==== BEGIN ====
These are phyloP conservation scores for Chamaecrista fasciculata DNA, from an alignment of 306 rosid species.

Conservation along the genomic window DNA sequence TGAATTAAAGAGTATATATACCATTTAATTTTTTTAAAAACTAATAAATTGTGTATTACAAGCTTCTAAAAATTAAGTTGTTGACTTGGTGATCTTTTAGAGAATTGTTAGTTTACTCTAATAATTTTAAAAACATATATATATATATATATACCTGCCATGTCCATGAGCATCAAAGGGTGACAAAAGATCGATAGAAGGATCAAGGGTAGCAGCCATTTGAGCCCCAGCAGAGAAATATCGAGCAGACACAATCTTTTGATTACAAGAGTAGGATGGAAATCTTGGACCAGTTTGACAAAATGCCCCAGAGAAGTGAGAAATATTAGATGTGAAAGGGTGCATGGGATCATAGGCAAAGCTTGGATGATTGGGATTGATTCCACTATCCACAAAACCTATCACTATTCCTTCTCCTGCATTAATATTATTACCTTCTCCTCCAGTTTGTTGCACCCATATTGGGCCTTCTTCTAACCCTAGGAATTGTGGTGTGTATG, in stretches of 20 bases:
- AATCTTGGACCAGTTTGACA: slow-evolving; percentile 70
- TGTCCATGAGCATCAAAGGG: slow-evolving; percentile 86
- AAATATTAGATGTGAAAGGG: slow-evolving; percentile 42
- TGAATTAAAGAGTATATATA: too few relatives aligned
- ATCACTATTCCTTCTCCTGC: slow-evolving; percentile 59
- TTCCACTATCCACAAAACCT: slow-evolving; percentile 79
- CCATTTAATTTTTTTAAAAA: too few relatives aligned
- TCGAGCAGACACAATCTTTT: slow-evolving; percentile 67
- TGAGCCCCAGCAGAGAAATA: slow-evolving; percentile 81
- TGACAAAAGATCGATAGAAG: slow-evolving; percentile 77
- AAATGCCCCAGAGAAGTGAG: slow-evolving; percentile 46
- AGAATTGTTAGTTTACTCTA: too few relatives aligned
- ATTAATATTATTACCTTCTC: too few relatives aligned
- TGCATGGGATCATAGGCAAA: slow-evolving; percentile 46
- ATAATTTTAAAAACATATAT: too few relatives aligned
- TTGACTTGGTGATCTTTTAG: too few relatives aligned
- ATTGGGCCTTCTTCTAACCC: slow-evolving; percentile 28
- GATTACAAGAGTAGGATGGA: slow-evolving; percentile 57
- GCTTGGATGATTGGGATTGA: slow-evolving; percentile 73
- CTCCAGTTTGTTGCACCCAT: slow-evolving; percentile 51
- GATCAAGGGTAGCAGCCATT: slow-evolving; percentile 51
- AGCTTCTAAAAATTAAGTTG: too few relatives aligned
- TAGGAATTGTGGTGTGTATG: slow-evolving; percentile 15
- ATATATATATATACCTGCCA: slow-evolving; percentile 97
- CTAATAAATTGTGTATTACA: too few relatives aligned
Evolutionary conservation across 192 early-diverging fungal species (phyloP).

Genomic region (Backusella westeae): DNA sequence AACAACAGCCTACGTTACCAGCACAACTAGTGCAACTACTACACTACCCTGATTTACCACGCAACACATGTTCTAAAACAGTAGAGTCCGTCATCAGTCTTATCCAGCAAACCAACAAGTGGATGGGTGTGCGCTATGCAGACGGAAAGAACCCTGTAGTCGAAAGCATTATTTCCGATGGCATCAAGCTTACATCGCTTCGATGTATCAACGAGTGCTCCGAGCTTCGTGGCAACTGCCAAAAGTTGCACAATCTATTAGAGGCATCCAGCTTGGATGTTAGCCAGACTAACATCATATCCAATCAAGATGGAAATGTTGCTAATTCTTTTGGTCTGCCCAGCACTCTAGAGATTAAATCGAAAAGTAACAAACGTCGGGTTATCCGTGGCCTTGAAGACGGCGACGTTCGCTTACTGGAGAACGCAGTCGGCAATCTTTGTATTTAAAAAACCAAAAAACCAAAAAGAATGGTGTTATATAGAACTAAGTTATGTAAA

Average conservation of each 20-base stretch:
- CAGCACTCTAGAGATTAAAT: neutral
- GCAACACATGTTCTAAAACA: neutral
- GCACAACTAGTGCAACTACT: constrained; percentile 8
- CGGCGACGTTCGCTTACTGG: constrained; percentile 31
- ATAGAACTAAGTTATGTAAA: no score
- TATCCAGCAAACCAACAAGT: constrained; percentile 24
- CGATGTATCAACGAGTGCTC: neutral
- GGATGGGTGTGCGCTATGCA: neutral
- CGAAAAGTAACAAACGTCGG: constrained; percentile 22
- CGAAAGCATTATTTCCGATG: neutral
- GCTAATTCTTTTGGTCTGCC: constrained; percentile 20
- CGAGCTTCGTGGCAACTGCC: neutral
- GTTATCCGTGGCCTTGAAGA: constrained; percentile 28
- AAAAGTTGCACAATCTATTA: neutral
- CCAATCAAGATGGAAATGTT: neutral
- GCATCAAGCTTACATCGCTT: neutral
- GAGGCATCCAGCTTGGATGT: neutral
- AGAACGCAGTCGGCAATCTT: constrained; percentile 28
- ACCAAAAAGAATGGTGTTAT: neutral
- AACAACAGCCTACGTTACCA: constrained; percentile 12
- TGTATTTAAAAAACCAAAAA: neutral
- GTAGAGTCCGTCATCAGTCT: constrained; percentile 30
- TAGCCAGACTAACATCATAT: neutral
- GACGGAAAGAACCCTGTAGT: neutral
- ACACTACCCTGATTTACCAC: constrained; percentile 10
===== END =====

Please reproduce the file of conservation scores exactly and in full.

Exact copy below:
These are phyloP conservation scores for Chamaecrista fasciculata DNA, from an alignment of 306 rosid species.

Conservation along the genomic window DNA sequence TGAATTAAAGAGTATATATACCATTTAATTTTTTTAAAAACTAATAAATTGTGTATTACAAGCTTCTAAAAATTAAGTTGTTGACTTGGTGATCTTTTAGAGAATTGTTAGTTTACTCTAATAATTTTAAAAACATATATATATATATATATACCTGCCATGTCCATGAGCATCAAAGGGTGACAAAAGATCGATAGAAGGATCAAGGGTAGCAGCCATTTGAGCCCCAGCAGAGAAATATCGAGCAGACACAATCTTTTGATTACAAGAGTAGGATGGAAATCTTGGACCAGTTTGACAAAATGCCCCAGAGAAGTGAGAAATATTAGATGTGAAAGGGTGCATGGGATCATAGGCAAAGCTTGGATGATTGGGATTGATTCCACTATCCACAAAACCTATCACTATTCCTTCTCCTGCATTAATATTATTACCTTCTCCTCCAGTTTGTTGCACCCATATTGGGCCTTCTTCTAACCCTAGGAATTGTGGTGTGTATG, in stretches of 20 bases:
- AATCTTGGACCAGTTTGACA: slow-evolving; percentile 70
- TGTCCATGAGCATCAAAGGG: slow-evolving; percentile 86
- AAATATTAGATGTGAAAGGG: slow-evolving; percentile 42
- TGAATTAAAGAGTATATATA: too few relatives aligned
- ATCACTATTCCTTCTCCTGC: slow-evolving; percentile 59
- TTCCACTATCCACAAAACCT: slow-evolving; percentile 79
- CCATTTAATTTTTTTAAAAA: too few relatives aligned
- TCGAGCAGACACAATCTTTT: slow-evolving; percentile 67
- TGAGCCCCAGCAGAGAAATA: slow-evolving; percentile 81
- TGACAAAAGATCGATAGAAG: slow-evolving; percentile 77
- AAATGCCCCAGAGAAGTGAG: slow-evolving; percentile 46
- AGAATTGTTAGTTTACTCTA: too few relatives aligned
- ATTAATATTATTACCTTCTC: too few relatives aligned
- TGCATGGGATCATAGGCAAA: slow-evolving; percentile 46
- ATAATTTTAAAAACATATAT: too few relatives aligned
- TTGACTTGGTGATCTTTTAG: too few relatives aligned
- ATTGGGCCTTCTTCTAACCC: slow-evolving; percentile 28
- GATTACAAGAGTAGGATGGA: slow-evolving; percentile 57
- GCTTGGATGATTGGGATTGA: slow-evolving; percentile 73
- CTCCAGTTTGTTGCACCCAT: slow-evolving; percentile 51
- GATCAAGGGTAGCAGCCATT: slow-evolving; percentile 51
- AGCTTCTAAAAATTAAGTTG: too few relatives aligned
- TAGGAATTGTGGTGTGTATG: slow-evolving; percentile 15
- ATATATATATATACCTGCCA: slow-evolving; percentile 97
- CTAATAAATTGTGTATTACA: too few relatives aligned
Evolutionary conservation across 192 early-diverging fungal species (phyloP).

Genomic region (Backusella westeae): DNA sequence AACAACAGCCTACGTTACCAGCACAACTAGTGCAACTACTACACTACCCTGATTTACCACGCAACACATGTTCTAAAACAGTAGAGTCCGTCATCAGTCTTATCCAGCAAACCAACAAGTGGATGGGTGTGCGCTATGCAGACGGAAAGAACCCTGTAGTCGAAAGCATTATTTCCGATGGCATCAAGCTTACATCGCTTCGATGTATCAACGAGTGCTCCGAGCTTCGTGGCAACTGCCAAAAGTTGCACAATCTATTAGAGGCATCCAGCTTGGATGTTAGCCAGACTAACATCATATCCAATCAAGATGGAAATGTTGCTAATTCTTTTGGTCTGCCCAGCACTCTAGAGATTAAATCGAAAAGTAACAAACGTCGGGTTATCCGTGGCCTTGAAGACGGCGACGTTCGCTTACTGGAGAACGCAGTCGGCAATCTTTGTATTTAAAAAACCAAAAAACCAAAAAGAATGGTGTTATATAGAACTAAGTTATGTAAA

Average conservation of each 20-base stretch:
- CAGCACTCTAGAGATTAAAT: neutral
- GCAACACATGTTCTAAAACA: neutral
- GCACAACTAGTGCAACTACT: constrained; percentile 8
- CGGCGACGTTCGCTTACTGG: constrained; percentile 31
- ATAGAACTAAGTTATGTAAA: no score
- TATCCAGCAAACCAACAAGT: constrained; percentile 24
- CGATGTATCAACGAGTGCTC: neutral
- GGATGGGTGTGCGCTATGCA: neutral
- CGAAAAGTAACAAACGTCGG: constrained; percentile 22
- CGAAAGCATTATTTCCGATG: neutral
- GCTAATTCTTTTGGTCTGCC: constrained; percentile 20
- CGAGCTTCGTGGCAACTGCC: neutral
- GTTATCCGTGGCCTTGAAGA: constrained; percentile 28
- AAAAGTTGCACAATCTATTA: neutral
- CCAATCAAGATGGAAATGTT: neutral
- GCATCAAGCTTACATCGCTT: neutral
- GAGGCATCCAGCTTGGATGT: neutral
- AGAACGCAGTCGGCAATCTT: constrained; percentile 28
- ACCAAAAAGAATGGTGTTAT: neutral
- AACAACAGCCTACGTTACCA: constrained; percentile 12
- TGTATTTAAAAAACCAAAAA: neutral
- GTAGAGTCCGTCATCAGTCT: constrained; percentile 30
- TAGCCAGACTAACATCATAT: neutral
- GACGGAAAGAACCCTGTAGT: neutral
- ACACTACCCTGATTTACCAC: constrained; percentile 10